10 Best Track & Field Shoes (Buyer's Guide)

Author: Jens Jakob Andersen. Updated: .

Many athletic activities can be done using a shoe specially designed for it. The same can be said for the track and field category, with its selection of shoes that cater to the sport.

If you are ready to buy your track and field shoe, browse our catalog page for more information and links to our track shoe product pages.

How we determine the best track shoes

RunRepeat provides the user with recommendations for the best track and field shoes based on user ratings and expert reviews. These data are aggregated to form the Corescore, which is a numerical value (from 0 to 100) that indicates how well-liked a shoe is.

  • We have 3,000+ user reviews for over 180 track and field shoes.
  • Each track shoe product page has been done with around 7 hours of research on shoe details and reviews.

Popular track & field shoes aren't the better rated ones

67 70 73 76 79 82 85 88 91 94 97 100
High Popularity Low
10 best shoes
32 most popular shoes

Why use a track shoe

Here are some of the distinct components of a track and field shoe that make it more efficient for the sport than other types of athletic shoes:

 

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  • Lightweight and breathable: Track and field shoes are light and airy because of the thin mesh upper that usually accompanies them. usually have a rigid upper construction to provide a snug fit.
  • Snug fit: Aside from a thin mesh, the upper of track shoes have a rigid structure to provide a snug fit and keep the foot in place.
  • Minimal midsole: Unlike other cleat-type footwear such as those for football and soccer, track shoes usually have a midsole that is thin and minimal. It acts as both underfoot cushioning and impact absorber.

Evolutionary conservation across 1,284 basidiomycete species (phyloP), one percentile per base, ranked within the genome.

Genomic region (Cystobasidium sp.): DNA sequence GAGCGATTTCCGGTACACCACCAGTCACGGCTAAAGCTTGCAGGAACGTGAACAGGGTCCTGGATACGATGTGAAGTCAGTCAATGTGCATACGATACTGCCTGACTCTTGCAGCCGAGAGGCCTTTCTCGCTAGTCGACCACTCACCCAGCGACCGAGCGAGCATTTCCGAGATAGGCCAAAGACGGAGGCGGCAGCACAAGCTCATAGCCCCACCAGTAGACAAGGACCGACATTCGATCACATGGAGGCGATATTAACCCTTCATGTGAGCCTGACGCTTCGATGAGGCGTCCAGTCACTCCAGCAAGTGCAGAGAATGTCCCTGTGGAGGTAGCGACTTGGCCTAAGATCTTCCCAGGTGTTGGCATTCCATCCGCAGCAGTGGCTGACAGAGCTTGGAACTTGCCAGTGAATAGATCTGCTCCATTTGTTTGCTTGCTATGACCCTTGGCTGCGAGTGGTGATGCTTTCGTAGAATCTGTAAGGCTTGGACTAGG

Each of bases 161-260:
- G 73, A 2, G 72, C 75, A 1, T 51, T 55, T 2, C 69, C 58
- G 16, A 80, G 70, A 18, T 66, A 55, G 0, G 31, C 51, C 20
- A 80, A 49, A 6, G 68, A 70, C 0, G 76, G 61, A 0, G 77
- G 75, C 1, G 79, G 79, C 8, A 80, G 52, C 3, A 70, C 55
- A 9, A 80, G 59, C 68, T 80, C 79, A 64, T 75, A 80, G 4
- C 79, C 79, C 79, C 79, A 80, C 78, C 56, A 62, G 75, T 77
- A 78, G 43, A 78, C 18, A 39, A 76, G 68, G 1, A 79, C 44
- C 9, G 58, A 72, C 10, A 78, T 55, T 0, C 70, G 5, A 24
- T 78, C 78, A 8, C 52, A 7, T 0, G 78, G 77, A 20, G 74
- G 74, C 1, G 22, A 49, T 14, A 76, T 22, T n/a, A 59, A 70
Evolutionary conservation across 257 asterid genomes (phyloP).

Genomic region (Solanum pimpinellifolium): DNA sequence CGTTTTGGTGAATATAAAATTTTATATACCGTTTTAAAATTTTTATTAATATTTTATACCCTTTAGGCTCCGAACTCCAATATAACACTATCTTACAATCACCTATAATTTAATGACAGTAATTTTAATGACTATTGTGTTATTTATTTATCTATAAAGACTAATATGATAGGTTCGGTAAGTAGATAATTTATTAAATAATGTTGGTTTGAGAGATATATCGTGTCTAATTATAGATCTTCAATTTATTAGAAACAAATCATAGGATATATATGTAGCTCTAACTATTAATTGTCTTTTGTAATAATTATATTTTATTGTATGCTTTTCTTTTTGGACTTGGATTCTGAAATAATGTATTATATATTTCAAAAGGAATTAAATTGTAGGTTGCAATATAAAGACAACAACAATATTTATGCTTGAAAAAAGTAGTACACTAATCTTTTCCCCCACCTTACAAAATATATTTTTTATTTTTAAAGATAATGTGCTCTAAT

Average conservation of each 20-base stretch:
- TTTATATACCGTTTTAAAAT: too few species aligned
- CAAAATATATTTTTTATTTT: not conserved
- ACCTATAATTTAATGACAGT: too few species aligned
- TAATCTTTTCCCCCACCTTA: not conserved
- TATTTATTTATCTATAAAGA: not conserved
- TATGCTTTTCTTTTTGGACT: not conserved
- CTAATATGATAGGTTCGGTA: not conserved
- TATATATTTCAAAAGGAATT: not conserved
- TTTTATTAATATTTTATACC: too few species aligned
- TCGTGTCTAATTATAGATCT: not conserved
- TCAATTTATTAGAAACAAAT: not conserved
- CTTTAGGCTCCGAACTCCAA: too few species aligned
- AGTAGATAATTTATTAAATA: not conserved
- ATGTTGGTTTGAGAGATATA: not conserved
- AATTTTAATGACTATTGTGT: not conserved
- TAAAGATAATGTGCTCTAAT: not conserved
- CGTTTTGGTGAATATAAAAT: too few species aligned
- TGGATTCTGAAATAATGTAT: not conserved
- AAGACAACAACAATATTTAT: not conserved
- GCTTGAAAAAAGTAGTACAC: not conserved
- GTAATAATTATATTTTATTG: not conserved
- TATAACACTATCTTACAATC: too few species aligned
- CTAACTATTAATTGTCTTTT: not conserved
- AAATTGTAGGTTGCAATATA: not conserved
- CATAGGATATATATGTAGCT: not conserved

• Spike pins and spike plate: Some track shoes use spike pins. These are small pointed attachments on a plastic plate that aid in gripping the track surface. Spike pins vary in type, size (pin width), and number depending on the event it is used for.

 

Spike pins.png

Track shoes vs running shoes: 3 key differences

Although track-and-field as a sport includes running events, the shoes used for those are different than the typical running shoe. Each shoe has its particular design and purpose, which we can differentiate through the following:

  • Weight: Track and field shoes are significantly lighter than running shoes. They use fewer materials and are relatively smaller in figure because they intend to boost the athlete’s momentum.
  • Cushioning: Track spikes for running events are thin and minimal. On the other hand, running shoes are plush and substantial as their focus is on underfoot cushioning and arch support.
  • Overall appearance: The most noticeable difference between track shoes and running shoes is the use of spikes. Track shoes for running use spike pins to make the forefoot higher and promote better traction.

Track and field shoe categories

The various events within the track-and-field sport are distinctive from one another and, as such, require the use of different shoes. Here are the types of track spikes and the notable qualities of each one: